Alexis Madrigal’s recent blog post on NPR.org is titled “Have We Reached The End Of The Line For The Conference Call?” The answer is, quite simply, no. Conference calls are still, by and large, the way teams communicate. They offer a way to connect and collaborate across distance and different types of technology. They let us hear each other’s voices. Conference calls don’t have to die; they just have to work—and sound—much better.

Certainly, making conferencing easier is part of the solution. At Voxeet, we’ve built a solution that simplifies conference calls down the essentials. You can start your call with a single click (without PINs or passcodes) or have us call you when it’s time for your meeting to start. You can join conferences from your desktop or mobile device, or dial in the old fashioned way, if you prefer using your desk phone. Our app is elegant and intuitive.

But the pain of traditional conference calls isn’t just that pesky PIN, it’s the poor sound quality that keeps you from hearing what people are saying, knowing who’s talking and picking up on the nuances of your conversation. In short, a conference call with bad sound defeats the very purpose of having a conference call in the first place.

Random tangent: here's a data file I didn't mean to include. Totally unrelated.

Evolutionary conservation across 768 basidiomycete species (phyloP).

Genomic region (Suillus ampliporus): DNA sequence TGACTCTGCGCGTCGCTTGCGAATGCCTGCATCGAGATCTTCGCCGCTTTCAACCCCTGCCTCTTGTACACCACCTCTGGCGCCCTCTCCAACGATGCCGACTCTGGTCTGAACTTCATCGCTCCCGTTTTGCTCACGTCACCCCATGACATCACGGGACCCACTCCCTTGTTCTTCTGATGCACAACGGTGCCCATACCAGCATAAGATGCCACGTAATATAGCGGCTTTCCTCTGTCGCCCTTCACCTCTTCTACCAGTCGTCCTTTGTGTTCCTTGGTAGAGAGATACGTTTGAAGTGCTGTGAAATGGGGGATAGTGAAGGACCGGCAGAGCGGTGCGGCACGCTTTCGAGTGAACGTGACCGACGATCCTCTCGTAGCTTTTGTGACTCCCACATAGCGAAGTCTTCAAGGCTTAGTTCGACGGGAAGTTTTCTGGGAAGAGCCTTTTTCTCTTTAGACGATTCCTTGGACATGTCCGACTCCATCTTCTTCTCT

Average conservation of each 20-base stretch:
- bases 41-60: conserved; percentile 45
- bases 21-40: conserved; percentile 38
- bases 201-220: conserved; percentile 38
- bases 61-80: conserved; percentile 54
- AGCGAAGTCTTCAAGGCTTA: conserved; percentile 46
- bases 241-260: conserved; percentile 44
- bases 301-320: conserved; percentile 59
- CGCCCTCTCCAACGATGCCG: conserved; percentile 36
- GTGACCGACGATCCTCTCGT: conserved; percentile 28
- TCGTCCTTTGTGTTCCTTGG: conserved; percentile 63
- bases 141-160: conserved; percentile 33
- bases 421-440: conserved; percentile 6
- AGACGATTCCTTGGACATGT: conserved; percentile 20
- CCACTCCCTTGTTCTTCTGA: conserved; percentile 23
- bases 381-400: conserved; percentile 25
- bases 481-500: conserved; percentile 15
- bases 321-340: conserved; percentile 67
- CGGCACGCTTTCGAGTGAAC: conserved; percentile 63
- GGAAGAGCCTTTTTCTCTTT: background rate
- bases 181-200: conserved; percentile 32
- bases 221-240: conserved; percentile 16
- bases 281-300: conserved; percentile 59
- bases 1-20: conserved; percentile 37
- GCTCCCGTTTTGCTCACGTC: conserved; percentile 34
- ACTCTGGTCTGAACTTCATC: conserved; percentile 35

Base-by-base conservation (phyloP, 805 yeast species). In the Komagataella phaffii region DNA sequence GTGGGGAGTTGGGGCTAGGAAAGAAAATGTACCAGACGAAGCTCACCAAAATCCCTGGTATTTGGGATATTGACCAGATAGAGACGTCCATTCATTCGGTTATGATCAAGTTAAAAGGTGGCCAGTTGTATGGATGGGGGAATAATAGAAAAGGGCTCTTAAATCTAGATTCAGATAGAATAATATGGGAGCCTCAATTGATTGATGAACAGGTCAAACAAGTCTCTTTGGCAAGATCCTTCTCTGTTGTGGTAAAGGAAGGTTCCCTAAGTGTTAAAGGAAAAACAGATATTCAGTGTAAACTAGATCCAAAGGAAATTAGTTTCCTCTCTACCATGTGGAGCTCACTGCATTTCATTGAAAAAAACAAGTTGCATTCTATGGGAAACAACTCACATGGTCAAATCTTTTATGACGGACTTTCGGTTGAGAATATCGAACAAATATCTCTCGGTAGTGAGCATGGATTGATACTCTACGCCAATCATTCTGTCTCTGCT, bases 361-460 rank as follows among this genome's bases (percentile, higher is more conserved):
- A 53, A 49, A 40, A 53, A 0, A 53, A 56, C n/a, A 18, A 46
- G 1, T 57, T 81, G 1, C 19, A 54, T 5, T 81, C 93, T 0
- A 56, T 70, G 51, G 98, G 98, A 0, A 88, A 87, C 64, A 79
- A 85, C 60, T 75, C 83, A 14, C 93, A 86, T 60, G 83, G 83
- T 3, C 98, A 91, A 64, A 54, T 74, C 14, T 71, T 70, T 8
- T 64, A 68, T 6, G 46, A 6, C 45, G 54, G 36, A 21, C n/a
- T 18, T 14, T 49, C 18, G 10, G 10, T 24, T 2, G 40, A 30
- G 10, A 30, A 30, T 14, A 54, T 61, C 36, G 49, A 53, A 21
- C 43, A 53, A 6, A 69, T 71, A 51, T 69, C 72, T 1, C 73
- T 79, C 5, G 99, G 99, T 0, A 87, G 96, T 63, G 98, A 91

Our technology mimics the way the human brain processes sounds, so audio conference calls feel more like face-to-face meetings. On Voxeet calls, every participant gets an individual, remarkably clear 3DHD audio stream that brings his or her voice to the conversation from a distinct place. We couple this 3DHD immersive audio experience with an on-screen interface featuring unique avatars for each caller, making it easy to see who’s talking when. You can drag callers’ avatars—and their voices—around on your screen so your virtual conference room resembles a real-life one. Regardless of geography or device, everyone on the call can feel like they’re sitting in the same room.

The way we see it, audio conferencing is far from the end of the line. In fact, The Wall Street Journal reported in March of this year that audio-only conferences still account for 65% of all conferencing. While texting and instant messaging can be impersonal and exclusionary and video chats can feel intrusive, audio conferencing allows an increasingly distributed workforce to engage in natural, comfortable conversation—just as long as they’re using the right solution.